Shruti Kamble agrees that Rohan can be reserved,sometimes spending long hours in complete silence or getting very irritable at the smallest provocation. “I want him to be well-adjusted. After all,we are on our own,the three of us,” says Shruti,whose in-laws mostly abandoned her after the tragedy. “They perhaps think I’ll be clinging to them for help.”

Rohan,standing almost 5 feet and six inches at age 13,would like a career in the armed forces if he gets a chance. Shruti is still contemplating if a Sainik School education is indeed the best thing for her son only because her husband Rajan had been so keen on it. Rohan has almost brought up four-year-old Atharva,bathing and cleaning him as an infant,teaching him to walk,now fetching him from school,keeping a stern eye on him as the younger boy runs,squeals and rolls on the floor excitedly.

“After Papa went,I realised what responsibility is. Nobody told me that Papa had died. I came back from school and saw the crowd of relatives here and knew immediately that there had been bad news from the hospital. I know my mother can’t do everything on her own,she has a backache. I help in whatever way I can,” he says,legs crossed,eyes serious as he thinks a few moments before answering questions.

Back in Mankhurd,Deepak Gupta is contemplating what he wants to do with his life. He’s been given a second chance,even by Mumbai’s unforgiving trains and he is battling his demons as fast as he can. “I used to be very angry all the time,never paying heed to anything my mother says.” He says that since his accident,he has understood that his position is a significant one after his father’s death.

“If I don’t do well,the terrorists would have taken the entire family,not just Papa,” he says.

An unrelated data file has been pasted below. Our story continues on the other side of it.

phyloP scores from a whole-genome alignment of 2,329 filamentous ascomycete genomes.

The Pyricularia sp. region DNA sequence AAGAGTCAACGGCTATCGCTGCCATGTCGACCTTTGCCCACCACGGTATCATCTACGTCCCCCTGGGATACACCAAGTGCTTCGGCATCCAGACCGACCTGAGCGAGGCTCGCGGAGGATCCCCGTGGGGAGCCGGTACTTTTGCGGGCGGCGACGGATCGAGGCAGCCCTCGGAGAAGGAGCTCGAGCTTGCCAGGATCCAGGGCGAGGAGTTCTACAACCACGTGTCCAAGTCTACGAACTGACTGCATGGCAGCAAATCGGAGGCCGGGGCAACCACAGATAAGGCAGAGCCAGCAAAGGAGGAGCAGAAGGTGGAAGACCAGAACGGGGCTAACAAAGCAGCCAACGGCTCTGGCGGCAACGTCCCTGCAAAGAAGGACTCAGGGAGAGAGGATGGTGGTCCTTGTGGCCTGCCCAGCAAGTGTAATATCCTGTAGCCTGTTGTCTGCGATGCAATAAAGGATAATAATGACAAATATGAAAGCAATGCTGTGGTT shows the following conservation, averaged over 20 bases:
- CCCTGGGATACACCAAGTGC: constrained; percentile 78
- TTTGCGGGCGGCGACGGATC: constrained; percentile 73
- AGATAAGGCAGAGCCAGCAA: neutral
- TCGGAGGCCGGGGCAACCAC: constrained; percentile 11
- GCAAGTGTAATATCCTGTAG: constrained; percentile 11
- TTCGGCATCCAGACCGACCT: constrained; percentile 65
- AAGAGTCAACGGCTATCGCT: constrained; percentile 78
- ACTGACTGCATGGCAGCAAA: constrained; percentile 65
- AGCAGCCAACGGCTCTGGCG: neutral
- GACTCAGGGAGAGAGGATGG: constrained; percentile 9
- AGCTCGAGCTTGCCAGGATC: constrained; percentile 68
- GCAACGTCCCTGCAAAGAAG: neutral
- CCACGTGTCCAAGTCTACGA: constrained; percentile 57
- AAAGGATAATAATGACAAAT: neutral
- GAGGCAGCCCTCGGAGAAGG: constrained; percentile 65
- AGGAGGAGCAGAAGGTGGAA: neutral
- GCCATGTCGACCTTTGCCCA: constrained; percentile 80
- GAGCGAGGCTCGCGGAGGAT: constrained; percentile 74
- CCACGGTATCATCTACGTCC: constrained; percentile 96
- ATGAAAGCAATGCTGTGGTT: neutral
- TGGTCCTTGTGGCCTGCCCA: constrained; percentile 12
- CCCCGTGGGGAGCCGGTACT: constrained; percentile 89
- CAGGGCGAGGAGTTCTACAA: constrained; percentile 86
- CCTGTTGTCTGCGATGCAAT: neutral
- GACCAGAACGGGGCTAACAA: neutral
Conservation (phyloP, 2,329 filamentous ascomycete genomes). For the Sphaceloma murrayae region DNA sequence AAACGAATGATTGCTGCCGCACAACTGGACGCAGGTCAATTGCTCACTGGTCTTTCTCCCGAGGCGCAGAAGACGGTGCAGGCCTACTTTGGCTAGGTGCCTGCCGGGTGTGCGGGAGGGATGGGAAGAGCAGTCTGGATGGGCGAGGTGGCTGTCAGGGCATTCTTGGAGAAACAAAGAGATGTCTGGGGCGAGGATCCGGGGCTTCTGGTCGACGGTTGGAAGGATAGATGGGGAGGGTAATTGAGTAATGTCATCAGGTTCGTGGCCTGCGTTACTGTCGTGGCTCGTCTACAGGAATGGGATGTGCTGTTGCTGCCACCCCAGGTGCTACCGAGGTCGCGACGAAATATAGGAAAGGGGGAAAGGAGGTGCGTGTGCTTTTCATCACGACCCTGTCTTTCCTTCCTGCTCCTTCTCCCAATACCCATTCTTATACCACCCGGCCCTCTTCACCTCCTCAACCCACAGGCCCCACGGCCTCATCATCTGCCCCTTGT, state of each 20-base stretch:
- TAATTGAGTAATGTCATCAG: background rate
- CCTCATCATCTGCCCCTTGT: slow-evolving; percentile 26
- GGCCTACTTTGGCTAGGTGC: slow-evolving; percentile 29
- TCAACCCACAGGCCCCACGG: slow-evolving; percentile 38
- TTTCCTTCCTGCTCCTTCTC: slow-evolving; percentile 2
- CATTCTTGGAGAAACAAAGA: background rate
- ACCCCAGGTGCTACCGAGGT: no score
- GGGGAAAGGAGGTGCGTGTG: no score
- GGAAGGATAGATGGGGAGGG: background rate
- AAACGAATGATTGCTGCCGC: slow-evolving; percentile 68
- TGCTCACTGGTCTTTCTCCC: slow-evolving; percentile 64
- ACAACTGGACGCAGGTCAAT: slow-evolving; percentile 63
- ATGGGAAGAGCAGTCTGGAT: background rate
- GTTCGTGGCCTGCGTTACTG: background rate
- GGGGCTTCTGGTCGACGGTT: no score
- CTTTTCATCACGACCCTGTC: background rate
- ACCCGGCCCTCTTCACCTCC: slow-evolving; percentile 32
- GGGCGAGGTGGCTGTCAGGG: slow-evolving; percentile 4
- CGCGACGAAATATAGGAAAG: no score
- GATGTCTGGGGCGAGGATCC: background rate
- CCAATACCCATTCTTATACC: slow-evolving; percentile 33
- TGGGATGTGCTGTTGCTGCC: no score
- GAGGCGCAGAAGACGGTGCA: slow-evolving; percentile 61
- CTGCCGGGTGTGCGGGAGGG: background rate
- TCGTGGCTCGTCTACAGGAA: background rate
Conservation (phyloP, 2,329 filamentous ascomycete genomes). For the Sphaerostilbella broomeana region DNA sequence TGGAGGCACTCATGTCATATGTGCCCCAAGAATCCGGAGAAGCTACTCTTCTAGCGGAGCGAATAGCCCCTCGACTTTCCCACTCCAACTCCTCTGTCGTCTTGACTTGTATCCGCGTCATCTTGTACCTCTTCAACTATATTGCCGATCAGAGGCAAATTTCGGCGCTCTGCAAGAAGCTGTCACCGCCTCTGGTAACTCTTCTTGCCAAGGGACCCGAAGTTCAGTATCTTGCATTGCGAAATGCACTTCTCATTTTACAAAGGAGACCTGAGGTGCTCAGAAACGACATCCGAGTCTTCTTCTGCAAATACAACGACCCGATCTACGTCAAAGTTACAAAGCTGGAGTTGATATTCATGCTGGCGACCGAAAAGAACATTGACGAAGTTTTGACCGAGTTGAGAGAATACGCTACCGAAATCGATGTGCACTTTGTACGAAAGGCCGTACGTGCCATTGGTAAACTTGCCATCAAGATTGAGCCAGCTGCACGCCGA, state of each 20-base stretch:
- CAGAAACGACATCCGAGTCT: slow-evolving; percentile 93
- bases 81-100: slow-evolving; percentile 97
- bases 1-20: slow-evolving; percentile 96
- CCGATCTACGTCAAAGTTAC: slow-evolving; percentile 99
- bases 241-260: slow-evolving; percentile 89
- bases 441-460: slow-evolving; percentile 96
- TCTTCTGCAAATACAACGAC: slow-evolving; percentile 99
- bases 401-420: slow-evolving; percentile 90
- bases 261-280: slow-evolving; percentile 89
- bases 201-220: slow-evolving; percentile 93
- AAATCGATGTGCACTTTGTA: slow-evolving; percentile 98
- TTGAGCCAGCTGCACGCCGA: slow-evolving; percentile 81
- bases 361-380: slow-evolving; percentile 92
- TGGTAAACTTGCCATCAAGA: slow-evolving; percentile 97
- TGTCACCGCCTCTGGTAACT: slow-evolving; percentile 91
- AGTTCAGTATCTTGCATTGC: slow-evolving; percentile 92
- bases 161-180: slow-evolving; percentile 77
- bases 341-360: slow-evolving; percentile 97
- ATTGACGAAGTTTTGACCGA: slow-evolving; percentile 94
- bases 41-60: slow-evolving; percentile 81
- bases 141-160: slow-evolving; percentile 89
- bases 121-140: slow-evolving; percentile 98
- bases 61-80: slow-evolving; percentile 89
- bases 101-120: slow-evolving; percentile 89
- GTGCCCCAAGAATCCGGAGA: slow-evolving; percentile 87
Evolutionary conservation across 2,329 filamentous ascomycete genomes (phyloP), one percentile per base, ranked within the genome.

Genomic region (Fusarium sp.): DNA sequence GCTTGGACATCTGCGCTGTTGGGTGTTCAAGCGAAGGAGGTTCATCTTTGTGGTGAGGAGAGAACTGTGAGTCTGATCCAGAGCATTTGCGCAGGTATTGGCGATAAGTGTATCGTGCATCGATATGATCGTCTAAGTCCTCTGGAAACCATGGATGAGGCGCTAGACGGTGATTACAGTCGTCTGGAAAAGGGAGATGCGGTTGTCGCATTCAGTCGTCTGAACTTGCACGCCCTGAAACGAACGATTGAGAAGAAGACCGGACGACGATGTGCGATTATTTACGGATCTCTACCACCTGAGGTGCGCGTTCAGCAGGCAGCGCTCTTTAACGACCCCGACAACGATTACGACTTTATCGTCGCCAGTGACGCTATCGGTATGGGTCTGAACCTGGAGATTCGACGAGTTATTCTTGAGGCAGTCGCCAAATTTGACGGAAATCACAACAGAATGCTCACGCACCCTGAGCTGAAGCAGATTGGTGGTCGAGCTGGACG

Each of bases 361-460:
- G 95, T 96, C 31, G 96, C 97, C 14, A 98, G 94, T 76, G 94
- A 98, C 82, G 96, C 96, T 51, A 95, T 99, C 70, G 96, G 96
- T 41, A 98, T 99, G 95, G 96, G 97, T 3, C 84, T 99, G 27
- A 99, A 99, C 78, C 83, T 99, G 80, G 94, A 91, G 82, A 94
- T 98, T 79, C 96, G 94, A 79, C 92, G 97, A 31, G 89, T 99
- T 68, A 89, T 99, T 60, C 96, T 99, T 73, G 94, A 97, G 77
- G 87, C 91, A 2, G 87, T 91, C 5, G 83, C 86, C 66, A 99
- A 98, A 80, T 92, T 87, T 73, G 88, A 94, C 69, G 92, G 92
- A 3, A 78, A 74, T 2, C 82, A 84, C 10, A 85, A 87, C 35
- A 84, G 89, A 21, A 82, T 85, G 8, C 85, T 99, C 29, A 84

Coping with trauma

Belief in bad omens,continuing fear of some situations,a desire to get trained in some form of martial arts or archery,play-acting roles of terrorists and soldiers are all natural responses for children who’ve either suffered the loss of a loved one to a terror attack or even been exposed to graphic imagery of terrorist violence,say experts.

Dr Yusuf Matcheswallah,a Mumbai-based psychiatrist who set up a helpline and reached out to several families in the immediate aftermath of the 26/11 terror attack,says the difference in the way adults and children deal with stressful situations is that while adults have to learn to cope with memories that stay fresh for very long,children appear to grow out of problems as the days pass.

“But the impact of such a loss could move into the subconscious or unconscious part of the mind and then,unexpectedly,emerge at some time with disastrous consequences. It’s less common among adults than in children for stressful events to stay behind in the subconscious,” he says.

He counsels some kind of therapy for children who have been exposed to violent situations or have lost a parent in a violent attack. “There’s family therapy,spiritual therapy,work therapy,and most important,psychological therapy.”

Children who’ve been in violent circumstances showing aggression,insisting on a career in the armed forces or police or anti-terrorism units is common,he says,as are games of “policeman-terrorist”.

“These are initial reactions and as kids grow,they get resolved sometimes. Still,it’s essential to take steps to come out of the trauma,otherwise it can affect various aspects of life or the ability to live a more healthy and fruitful life. Children could grow up becoming more prone to depression,angers,can develop psychological problems,their social connectivity may not be very good.”